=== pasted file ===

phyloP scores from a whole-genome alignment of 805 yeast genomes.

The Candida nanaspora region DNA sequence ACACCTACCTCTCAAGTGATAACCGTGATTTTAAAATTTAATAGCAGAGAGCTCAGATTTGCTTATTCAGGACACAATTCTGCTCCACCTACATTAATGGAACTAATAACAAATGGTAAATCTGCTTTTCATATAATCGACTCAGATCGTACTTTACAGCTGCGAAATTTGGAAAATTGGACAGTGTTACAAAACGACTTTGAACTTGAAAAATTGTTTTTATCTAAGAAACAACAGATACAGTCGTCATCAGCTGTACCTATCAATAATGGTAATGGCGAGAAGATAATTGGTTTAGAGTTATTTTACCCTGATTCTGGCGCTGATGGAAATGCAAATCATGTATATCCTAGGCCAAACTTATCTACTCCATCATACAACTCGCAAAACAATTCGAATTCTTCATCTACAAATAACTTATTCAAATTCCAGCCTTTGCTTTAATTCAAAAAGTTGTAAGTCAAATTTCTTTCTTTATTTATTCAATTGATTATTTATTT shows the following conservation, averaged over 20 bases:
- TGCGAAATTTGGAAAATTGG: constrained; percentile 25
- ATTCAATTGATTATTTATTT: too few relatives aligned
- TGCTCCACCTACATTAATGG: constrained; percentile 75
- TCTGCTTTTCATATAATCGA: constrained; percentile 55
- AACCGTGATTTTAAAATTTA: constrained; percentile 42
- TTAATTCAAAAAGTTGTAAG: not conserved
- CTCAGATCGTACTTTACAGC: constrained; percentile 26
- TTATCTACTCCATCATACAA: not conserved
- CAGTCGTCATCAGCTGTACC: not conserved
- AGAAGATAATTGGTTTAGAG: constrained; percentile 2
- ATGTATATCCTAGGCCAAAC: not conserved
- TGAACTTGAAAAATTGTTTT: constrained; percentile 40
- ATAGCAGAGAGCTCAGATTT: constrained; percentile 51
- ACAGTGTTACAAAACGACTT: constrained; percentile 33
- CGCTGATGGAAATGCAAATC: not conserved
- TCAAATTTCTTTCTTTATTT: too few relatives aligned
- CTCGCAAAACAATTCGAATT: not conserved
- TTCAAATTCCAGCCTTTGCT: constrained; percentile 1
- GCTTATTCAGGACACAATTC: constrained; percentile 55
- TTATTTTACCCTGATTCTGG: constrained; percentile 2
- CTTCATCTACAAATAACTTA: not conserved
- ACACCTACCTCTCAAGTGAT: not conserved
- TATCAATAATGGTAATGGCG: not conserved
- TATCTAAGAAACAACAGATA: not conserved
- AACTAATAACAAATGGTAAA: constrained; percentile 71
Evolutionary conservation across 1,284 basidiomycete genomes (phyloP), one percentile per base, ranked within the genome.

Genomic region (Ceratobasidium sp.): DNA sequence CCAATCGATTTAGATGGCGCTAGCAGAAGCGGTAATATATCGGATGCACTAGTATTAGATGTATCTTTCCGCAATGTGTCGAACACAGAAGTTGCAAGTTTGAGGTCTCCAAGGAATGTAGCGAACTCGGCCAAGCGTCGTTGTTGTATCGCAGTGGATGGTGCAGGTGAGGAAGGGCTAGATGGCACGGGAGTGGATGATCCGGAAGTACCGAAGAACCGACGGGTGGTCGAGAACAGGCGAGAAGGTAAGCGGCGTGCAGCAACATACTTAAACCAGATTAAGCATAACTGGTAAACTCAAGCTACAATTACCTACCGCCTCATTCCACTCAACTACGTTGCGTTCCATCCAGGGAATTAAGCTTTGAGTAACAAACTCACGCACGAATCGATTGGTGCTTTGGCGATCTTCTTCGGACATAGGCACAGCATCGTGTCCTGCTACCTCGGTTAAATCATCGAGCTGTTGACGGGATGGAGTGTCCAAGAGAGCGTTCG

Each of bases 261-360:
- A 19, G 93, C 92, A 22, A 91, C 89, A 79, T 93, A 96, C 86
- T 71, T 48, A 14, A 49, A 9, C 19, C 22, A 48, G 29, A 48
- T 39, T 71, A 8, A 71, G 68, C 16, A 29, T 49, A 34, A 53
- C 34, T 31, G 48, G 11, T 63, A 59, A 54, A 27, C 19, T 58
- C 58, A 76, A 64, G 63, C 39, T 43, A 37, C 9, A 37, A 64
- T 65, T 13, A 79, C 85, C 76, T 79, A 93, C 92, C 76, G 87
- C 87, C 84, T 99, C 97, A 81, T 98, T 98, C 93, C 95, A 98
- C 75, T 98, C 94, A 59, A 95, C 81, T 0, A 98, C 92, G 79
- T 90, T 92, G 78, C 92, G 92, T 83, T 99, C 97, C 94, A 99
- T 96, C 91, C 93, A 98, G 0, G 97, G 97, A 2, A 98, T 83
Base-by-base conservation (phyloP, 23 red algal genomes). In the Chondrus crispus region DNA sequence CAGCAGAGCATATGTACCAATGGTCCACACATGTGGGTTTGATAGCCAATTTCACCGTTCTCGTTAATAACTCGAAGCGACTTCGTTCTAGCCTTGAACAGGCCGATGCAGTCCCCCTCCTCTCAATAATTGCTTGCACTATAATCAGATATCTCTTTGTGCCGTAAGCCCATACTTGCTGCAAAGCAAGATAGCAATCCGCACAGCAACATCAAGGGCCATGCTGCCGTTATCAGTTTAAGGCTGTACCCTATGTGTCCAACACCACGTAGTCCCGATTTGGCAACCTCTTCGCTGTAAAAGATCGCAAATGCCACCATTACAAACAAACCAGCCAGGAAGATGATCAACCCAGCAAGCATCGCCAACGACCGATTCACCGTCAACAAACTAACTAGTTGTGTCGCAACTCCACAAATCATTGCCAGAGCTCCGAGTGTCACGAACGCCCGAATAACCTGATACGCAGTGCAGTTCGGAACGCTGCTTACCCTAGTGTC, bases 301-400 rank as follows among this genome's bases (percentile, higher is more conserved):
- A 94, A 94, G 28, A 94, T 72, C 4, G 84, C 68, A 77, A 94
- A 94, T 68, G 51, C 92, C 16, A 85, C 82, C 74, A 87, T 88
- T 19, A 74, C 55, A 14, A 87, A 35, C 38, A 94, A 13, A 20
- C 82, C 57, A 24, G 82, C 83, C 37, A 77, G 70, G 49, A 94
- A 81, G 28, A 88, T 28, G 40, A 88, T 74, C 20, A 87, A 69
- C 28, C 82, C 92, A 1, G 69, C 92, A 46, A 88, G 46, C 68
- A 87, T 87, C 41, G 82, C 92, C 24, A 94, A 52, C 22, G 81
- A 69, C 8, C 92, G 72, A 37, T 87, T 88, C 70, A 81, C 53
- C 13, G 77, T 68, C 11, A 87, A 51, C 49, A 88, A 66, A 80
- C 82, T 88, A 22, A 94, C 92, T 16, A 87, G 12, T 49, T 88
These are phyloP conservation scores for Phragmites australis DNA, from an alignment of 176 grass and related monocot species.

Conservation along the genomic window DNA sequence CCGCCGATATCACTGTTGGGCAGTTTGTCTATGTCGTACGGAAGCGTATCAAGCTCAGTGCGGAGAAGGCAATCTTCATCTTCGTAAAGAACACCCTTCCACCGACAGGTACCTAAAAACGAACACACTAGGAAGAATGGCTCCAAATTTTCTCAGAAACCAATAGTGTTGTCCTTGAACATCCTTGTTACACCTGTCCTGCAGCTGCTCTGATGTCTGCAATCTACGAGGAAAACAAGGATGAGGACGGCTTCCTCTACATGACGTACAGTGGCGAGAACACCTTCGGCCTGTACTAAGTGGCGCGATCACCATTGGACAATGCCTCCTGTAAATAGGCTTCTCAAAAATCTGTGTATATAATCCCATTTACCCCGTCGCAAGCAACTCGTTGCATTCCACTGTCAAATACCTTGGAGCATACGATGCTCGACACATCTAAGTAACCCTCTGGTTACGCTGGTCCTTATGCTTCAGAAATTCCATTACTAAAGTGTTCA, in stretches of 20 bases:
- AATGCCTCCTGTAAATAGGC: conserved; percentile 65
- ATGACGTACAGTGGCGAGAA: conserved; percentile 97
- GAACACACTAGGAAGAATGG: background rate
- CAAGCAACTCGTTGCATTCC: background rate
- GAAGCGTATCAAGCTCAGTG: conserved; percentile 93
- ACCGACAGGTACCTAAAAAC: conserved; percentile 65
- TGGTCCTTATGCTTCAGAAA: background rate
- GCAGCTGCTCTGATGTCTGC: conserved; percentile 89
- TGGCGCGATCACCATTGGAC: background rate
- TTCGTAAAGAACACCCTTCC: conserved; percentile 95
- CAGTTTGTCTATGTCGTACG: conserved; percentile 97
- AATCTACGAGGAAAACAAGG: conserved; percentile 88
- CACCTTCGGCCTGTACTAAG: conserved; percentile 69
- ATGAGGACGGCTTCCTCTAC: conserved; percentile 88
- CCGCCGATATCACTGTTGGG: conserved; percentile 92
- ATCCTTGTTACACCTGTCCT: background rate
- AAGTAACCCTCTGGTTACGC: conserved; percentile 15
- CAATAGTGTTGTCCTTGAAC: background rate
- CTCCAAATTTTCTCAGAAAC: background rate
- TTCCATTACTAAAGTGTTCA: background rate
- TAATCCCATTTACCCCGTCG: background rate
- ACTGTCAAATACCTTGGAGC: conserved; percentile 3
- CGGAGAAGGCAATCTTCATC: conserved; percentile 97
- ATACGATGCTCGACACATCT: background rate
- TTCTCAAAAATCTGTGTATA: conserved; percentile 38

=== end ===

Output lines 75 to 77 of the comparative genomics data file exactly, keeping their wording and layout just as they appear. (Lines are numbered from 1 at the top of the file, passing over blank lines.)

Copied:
- ACTGTCAAATACCTTGGAGC: conserved; percentile 3
- CGGAGAAGGCAATCTTCATC: conserved; percentile 97
- ATACGATGCTCGACACATCT: background rate